New research on macaws is not limited to these types of analyses, however. Others have reviewed the historical issues in SW/NW macaw studies, focusing on key matters such as reassessing the likelihood of macaw breeding at Paquimé and determining the ages at which each macaw from archaeological deposits died (Abramson 1995; Crown 2016; Whalen, this volume). Still other analyses have examined previously gathered collections of macaws and other parrots to identify skeletal pathologies (Fladeboe and Taylor, this volume), clarify frequencies of the macaws and parrots in particular museum collections, and determine whether complete or only partial birds were recovered (e.g., Bishop 2019; Gilman, this volume; Lyons and Crown, this volume; Plog et al., this volume; Schwartz, this volume; Szuter, this volume), or explore the spatial distribution of macaws and parrots within sites relative to other birds and animals (Bishop and Fladd 2018; Plog et al., this volume). This recent spate of complementary research provided the impetus for an Amerind Foundation seminar on macaws and other parrots in April 2019, which in turn has led to the collection of studies presented in the following chapters.
In the archaeological record of the greater Southwest/Noroeste (SW/NW), the presence of macaws and other parrots dates back to at least 600 CE, in the Hohokam area, and to the Ancestral Pueblos in the Mimbres and Chaco regions at least by the tenth century CE (Gilman et al. 2014; Szuter, this volume; Vokes and Gregory 2007:328– 334; Watson et al. 2015). For the protohistoric Pueblos, macaw images are common on kiva murals in the Hopi and Rio Grande regions and on Sikyatki Polychrome by the fourteenth century (Crown 2016; Schaafsma, this volume). Pre- Columbian, historical, and present uses of macaw feathers in Pueblo ritual are profuse (Ladd 1963; Parsons 1939; Tyler 1991). At Hopi, for example, “there is archaeological evidence that parrots were sometimes kept alive by the Hopi for ceremonial purposes. . . . Parrot- bones have also been found in ruined villages of the Hopi not far from their present pueblos. . . . Parrot- feathers are highly prized by the Hopi for the ornamentation of their masks, and in former times were brought from the [O’odham and/or Maricopa] settlements on the Rio Gila and from the northern states of Mexico, where they were obtained by barter” (Fewkes 1900:691– 692, emphasis added). In this connection, sometimes the Hopi Parrot/Macaw Katsina (Kyarkatsina) performs as a huuyan, “bartering,” Katsina (Stephen 1936:282), seemingly encoding the earlier material practice.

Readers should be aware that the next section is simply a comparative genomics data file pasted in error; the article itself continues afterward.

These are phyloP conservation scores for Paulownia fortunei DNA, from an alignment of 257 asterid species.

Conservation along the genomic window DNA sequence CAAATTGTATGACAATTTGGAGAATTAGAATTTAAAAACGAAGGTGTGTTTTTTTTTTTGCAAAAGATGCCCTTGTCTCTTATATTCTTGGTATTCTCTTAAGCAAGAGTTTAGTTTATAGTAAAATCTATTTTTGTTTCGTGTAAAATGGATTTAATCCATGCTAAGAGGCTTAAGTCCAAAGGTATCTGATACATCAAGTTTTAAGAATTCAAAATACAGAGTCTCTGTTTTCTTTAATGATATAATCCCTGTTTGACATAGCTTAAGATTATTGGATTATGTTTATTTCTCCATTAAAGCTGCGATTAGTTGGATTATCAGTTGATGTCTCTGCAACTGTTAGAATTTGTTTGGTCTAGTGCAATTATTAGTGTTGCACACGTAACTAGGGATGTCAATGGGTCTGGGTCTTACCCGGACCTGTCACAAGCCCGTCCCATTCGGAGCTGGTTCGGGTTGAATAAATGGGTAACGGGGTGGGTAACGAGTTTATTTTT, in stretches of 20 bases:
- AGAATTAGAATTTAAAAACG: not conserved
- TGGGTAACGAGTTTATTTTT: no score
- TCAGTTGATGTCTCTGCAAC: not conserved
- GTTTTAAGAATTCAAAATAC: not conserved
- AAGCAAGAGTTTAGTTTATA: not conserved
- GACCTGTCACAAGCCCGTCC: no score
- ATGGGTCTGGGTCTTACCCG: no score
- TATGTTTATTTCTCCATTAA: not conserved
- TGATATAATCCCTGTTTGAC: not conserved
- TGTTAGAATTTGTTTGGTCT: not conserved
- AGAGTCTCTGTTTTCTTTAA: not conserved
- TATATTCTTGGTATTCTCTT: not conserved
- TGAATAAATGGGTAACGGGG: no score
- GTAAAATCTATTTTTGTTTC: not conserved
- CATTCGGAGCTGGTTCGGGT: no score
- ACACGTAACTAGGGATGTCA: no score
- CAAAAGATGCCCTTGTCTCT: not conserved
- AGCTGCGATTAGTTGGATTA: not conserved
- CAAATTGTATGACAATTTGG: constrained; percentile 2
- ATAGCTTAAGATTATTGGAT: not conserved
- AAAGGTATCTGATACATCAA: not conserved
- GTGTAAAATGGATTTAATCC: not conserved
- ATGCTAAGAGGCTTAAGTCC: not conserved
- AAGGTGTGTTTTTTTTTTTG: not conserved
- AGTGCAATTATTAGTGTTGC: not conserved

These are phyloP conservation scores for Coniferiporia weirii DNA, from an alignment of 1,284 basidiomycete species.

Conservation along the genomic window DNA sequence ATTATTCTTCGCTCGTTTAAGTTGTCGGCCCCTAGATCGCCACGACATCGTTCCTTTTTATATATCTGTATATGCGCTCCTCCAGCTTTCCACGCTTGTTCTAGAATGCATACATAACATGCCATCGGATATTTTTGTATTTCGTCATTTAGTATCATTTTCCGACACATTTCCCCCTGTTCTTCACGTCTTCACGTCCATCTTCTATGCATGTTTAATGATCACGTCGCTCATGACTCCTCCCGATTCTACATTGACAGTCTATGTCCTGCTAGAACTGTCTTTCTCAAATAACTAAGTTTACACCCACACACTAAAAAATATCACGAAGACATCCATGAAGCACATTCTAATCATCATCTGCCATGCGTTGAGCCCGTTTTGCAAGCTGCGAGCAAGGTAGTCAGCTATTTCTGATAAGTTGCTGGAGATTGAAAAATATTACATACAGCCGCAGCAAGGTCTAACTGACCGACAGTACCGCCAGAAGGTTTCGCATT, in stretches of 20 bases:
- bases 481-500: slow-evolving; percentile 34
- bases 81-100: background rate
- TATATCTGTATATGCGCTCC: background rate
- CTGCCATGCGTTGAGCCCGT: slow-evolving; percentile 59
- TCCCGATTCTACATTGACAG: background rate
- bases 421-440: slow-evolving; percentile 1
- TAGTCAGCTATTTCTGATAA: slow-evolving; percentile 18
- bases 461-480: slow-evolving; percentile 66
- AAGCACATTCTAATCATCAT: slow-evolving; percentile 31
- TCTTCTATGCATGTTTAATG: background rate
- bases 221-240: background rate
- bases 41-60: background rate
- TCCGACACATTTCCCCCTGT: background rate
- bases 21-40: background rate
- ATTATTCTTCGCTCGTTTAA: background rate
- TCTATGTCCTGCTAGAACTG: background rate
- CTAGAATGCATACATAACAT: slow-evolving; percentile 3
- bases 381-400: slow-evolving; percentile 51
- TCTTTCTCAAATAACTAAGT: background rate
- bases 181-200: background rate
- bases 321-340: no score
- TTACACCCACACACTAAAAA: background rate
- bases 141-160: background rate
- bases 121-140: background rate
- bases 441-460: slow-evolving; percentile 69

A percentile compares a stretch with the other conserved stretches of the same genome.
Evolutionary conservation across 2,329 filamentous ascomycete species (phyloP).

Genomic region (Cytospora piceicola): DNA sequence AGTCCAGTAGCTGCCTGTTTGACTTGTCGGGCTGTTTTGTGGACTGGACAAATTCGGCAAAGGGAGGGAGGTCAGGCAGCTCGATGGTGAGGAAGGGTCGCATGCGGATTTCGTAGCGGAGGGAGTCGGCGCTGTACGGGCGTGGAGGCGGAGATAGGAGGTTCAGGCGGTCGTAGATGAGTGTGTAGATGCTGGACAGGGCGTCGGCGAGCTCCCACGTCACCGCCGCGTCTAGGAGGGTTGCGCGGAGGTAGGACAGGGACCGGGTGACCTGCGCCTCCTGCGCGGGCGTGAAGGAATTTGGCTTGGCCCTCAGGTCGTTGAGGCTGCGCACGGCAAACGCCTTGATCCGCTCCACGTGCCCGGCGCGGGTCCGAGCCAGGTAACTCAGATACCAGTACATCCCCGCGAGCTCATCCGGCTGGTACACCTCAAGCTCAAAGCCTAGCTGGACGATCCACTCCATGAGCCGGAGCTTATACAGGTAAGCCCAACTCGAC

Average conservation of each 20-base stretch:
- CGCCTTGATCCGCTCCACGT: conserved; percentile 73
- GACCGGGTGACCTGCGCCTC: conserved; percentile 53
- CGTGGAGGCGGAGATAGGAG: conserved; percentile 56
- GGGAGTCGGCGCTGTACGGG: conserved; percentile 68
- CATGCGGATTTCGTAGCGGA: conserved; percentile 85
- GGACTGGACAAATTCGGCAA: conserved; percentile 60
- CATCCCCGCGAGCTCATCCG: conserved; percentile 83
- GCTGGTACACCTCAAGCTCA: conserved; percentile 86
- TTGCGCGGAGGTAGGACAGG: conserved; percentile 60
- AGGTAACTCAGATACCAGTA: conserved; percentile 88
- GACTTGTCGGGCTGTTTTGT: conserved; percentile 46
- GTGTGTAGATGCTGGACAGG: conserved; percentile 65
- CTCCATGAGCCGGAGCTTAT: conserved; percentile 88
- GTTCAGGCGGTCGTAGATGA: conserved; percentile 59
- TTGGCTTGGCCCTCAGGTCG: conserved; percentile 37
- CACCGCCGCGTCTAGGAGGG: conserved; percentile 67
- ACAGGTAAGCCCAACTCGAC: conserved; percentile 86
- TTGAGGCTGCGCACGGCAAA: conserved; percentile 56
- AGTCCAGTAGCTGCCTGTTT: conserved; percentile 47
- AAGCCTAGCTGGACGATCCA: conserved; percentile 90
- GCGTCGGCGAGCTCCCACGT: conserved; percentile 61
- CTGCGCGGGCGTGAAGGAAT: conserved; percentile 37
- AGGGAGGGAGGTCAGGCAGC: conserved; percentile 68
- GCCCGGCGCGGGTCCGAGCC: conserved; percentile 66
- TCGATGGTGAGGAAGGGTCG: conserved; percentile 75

The behavioral and genetic characteristics of parrots, including macaws, offer hints as to why human cultures have been so interested in them: “Like humans, parrots as a group have large brains relative to body size, a high density of neurons in the forebrain, advanced cognitive abilities including object permanence and tool use, complex social organization, vocalizations learned through cultural transmission using specialized brain circuits, cooperative problem solving, extended developmental and rearing periods, and exceptional longevity” (Wirthlin et al. 2018:4001). Add the beauty and polychromaticism of their feathers, susceptibility to domestication, and capacity to mimic human speech, and it is no wonder that macaws and parrots— throughout Europe, the Middle East, South and East Asia, and the Americas— have served as symbols, partners, and metonyms of their human “masters” globally: “The Maharajah of Nawanagar had a parrot, one hundred and fifteen years old, which traveled in a Rolls Royce and possessed an international passport; George V’s parrot, Charlotte, used to peruse state and confidential documents over his master’s shoulder. . . . As early as Ctesias, the parrot was praised for its bright plumage and its ability to speak. . . . A fine- looking parrot, wearing a collar and evidently a household pet, still remains on the walls of Pompeii” (Rowland 1978:120–121).